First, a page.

Member of the 34" Master Race, here: it may be a monstrosity, but it is a glorious monstrosity.
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News Comments > DCS: F/A-18C Hornet Announced
7. Re: Morning Mobilization May 31, 2017, 18:28 Scottish Martial Arts
jdreyer wrote on May 31, 2017, 15:49:
Being classified seems an odd excuse.

1. Janes did an apache sim 20 years ago.

2. DCS did the Ka-50 Black Shark, which was developed around the same time as the Apache.

3. DCS also did the A-10C which was an upgrade done in 2011, very recently. Certainly everything for that upgrade remains classified.

It seems like you could make some educated guesses and come out with a decent sim.

1. Even the most detailed Jane's Sim (coincidentally to this thread, the F/A-18E Super Hornet) was about an order of magnitude less detailed than the DCS line of simulations; the AH-64D Longbow sim was about two to three orders of magnitude less detailed. That's not to say the Jane's Sims were not simulations, just that they had different goals and aimed for different levels of detail.

2. The Ka-50 is no longer in active production, nor is it really in active service (there are 10 of them in the Russian Army), having been superseded by the alternate Ka-52 design, and the Russian Army preferring the competing Mi-28 for procurement, overall. While the helicopter itself is a pretty unique feat of engineering, its avionics and weapons systems are all standard Russian equipment, e.g. the cannon is the same as is used on a BMP-2, the Shkval optical targeting system and the Vihkr AGTMs appear in almost all other Russian attack helicopters and attack planes.

Also, Eagle Dynamics has a working relationship with the Kamov Design Bureau, doing contract simulation work for them and the Russian military, allowing them access to the kind of data that allows them to make a simulation realistic, yet still operate at a level of abstraction such that actual system details are not revealed in commercial products. For example, the capabilities and interface of the ABRIS moving map system is well documented and declassified, and so it is fully and realistically usable in DCS: Black Shark, but DCS Black Shark does not actually have virtualized versions of the ABRIS computers running in the DCS executable; instead, the actual ABRIS computer is abstracted away, and the same goes for other things like engine modeling and weapons system modeling.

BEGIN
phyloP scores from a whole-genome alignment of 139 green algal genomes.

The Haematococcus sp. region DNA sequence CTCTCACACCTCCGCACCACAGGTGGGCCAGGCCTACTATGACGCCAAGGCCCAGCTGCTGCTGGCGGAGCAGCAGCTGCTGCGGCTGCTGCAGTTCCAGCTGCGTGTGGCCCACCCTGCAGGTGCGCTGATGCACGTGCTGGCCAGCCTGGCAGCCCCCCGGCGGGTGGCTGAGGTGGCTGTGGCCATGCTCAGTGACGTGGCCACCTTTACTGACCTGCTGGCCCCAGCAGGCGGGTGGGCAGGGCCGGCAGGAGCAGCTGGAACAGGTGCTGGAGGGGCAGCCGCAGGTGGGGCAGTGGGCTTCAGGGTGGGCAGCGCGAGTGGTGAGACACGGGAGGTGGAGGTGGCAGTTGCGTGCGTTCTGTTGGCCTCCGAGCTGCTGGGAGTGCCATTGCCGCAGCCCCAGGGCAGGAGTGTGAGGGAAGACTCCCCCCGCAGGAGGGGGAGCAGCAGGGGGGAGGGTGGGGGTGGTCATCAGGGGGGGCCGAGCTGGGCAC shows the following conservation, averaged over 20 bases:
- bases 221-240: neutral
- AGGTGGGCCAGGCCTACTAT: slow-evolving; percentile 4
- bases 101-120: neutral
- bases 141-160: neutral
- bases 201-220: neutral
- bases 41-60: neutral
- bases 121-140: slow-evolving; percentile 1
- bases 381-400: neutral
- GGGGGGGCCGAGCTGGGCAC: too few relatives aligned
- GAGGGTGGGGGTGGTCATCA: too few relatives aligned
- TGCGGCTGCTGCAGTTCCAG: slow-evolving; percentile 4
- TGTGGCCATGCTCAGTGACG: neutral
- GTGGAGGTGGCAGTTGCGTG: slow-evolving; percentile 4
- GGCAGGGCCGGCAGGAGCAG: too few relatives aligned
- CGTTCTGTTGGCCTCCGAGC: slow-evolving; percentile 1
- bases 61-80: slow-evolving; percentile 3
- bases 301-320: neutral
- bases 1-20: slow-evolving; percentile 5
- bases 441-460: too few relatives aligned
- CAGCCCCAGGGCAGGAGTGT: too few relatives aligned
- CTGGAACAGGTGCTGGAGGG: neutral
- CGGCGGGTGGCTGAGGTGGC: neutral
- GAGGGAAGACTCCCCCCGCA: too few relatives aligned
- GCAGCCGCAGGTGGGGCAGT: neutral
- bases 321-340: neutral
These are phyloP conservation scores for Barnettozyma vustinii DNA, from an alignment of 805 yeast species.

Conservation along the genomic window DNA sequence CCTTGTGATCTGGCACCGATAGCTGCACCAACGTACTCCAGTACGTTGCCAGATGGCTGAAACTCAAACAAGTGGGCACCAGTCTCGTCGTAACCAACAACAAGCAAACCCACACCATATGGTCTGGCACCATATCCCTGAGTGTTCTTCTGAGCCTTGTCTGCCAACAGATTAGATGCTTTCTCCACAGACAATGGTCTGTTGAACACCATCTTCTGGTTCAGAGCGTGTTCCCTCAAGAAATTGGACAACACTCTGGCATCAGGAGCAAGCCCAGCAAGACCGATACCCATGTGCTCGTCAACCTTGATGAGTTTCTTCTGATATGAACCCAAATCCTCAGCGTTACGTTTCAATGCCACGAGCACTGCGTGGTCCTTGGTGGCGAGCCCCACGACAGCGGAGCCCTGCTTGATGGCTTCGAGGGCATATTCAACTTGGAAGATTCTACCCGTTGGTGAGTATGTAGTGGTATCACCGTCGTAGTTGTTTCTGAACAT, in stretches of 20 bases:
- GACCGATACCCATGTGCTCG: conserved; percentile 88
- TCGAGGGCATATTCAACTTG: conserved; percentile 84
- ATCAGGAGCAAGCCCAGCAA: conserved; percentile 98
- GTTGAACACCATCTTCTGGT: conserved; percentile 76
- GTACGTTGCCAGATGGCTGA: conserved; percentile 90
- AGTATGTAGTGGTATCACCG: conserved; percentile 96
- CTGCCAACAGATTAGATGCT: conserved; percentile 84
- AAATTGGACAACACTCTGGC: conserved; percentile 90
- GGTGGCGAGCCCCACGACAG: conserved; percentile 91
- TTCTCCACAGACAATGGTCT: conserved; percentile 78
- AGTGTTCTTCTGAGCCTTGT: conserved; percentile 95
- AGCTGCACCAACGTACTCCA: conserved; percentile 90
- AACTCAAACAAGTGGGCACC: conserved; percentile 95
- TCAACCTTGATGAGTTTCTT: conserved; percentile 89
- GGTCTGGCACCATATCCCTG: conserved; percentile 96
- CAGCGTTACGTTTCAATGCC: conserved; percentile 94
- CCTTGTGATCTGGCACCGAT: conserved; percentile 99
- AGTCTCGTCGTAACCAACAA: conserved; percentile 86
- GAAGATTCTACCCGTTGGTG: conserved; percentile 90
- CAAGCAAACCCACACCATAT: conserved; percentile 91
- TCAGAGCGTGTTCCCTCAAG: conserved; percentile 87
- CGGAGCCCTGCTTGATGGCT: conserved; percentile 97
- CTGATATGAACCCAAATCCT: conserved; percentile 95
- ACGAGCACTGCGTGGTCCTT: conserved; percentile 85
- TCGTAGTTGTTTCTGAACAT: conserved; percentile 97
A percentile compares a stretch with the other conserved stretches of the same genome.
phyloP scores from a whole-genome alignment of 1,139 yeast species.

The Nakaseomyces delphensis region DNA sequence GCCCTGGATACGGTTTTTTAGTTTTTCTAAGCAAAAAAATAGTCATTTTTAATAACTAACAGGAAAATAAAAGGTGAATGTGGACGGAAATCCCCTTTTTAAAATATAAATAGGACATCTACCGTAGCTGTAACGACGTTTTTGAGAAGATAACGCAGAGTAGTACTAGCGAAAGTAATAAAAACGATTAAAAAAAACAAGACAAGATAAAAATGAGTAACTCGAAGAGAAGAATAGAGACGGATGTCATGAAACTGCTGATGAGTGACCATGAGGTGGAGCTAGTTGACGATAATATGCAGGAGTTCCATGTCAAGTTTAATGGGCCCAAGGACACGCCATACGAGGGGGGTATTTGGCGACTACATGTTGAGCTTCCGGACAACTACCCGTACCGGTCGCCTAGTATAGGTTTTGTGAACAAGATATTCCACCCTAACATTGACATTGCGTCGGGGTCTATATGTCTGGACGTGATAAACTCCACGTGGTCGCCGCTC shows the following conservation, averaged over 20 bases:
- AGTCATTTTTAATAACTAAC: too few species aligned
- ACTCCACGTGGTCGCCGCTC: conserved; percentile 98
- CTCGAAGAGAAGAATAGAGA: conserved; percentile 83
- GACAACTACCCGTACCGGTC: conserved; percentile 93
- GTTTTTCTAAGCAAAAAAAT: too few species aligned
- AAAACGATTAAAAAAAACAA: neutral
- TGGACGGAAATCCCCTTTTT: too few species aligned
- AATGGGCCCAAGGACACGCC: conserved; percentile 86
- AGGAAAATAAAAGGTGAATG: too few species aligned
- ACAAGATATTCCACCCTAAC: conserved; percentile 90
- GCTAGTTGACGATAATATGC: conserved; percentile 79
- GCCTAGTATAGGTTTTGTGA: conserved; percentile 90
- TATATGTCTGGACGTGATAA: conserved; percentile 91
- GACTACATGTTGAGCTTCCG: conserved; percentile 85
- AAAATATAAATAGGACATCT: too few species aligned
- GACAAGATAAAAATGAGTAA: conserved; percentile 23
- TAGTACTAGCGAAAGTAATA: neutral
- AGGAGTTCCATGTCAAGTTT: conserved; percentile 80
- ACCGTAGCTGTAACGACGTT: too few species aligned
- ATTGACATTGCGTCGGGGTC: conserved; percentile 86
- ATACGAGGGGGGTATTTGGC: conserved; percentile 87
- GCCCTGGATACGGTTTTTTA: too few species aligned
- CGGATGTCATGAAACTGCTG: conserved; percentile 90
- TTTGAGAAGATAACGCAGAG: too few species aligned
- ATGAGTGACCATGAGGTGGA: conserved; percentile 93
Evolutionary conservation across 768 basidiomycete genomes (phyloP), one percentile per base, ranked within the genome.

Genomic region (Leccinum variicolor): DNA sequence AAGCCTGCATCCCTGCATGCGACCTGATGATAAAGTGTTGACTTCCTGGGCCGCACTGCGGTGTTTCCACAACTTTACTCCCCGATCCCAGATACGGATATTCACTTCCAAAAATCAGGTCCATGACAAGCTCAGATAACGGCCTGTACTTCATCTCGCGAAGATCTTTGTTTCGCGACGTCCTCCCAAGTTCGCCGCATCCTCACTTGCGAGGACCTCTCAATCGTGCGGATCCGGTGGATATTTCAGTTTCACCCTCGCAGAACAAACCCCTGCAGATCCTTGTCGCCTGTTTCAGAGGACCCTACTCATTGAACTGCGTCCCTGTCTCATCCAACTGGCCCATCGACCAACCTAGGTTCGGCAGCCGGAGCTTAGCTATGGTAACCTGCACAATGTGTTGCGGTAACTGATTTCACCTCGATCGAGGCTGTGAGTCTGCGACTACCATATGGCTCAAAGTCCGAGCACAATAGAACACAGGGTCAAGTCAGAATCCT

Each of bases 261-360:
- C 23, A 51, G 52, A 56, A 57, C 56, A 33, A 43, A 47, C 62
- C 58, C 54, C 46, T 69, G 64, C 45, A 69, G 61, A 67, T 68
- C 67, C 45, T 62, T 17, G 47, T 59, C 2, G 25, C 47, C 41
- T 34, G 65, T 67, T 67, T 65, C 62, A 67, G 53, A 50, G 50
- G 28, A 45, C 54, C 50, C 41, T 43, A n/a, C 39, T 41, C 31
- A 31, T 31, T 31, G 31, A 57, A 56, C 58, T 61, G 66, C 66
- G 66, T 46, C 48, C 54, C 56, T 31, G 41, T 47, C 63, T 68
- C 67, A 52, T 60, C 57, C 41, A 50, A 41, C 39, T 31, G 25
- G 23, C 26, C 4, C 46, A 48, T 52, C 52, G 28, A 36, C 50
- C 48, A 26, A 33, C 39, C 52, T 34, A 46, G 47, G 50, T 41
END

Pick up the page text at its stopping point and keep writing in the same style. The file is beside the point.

3. There are some aspects of the A-10C which are still classified. However, much as Eagle Dynamics does contract work for the Russian military, they also do it for the US Air Force. In this case, DCS A-10C was originally made under contract for the US Air National Guard as a "desktop training simulator" for ANG A-10A pilots making the conversion to the A-10C. As part of the contract, ED retained rights to release a commercial version at a later date, with all classified components abstracted or removed. In other words, DCS A-10C was the result of having access to the classified data necessary to make the simulation realistic and detailed. Nevertheless, the classified A-10C systems represent a very small proportion of the end simulation; according to ED, DCS A-10C has > 95% commonality with what they delivered to the Air National Guard.

Depending on the aircraft, you could probably make sufficient educated guesses to make a simulation of a classified aircraft. In the case of the F-22, you would be making almost entirely educated guesses: you wouldn't be simulating the F-22, you would be simulating a hypothetical aircraft that may or may not be what the F-22 is actually like. ED has made pretty clear from the beginning that they'll only be doing DCS branded modules on aircraft for which there is sufficient data to provide realistic and accurate simulations, and in the case of the F-22, the F-35, or other highly classified aircraft, they simply don't have access to the data.

You'll note that the great bulk of DCS modules released to date are from second (~Korea) and third (~Vietnam era) generation aircraft, with just a handful of fourth generation (e.g. the A-10C) aircraft. This is not coincidental.
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News Comments > New Intel CPU Announcements
39. Re: Morning Mobilization May 30, 2017, 21:54 Scottish Martial Arts
Prez wrote on May 30, 2017, 19:11:
So which of these does matter to gamers? The low end i9 or high end i7?

We'll have to wait for benchmarks to say for certain, but I'd wager the low-end i9 will probably end up being the new x700k as the sweet spot for a gamer wanting a high-end CPU but is still willing to acknowledge diminishing returns.

edit: wait, I was looking at the wrong line in the table, lol. I'd go with the high end i7-7820X. It appears as though it would offer meaningful performance increases over the 7700K. The i9 range looks like it is purely for people whose computational workload benefits from parallelization, e.g. people who work with video, scientific computing, or big data processing jobs. The only variety of gamer who would benefit from the i9 line is the aforementioned streamers.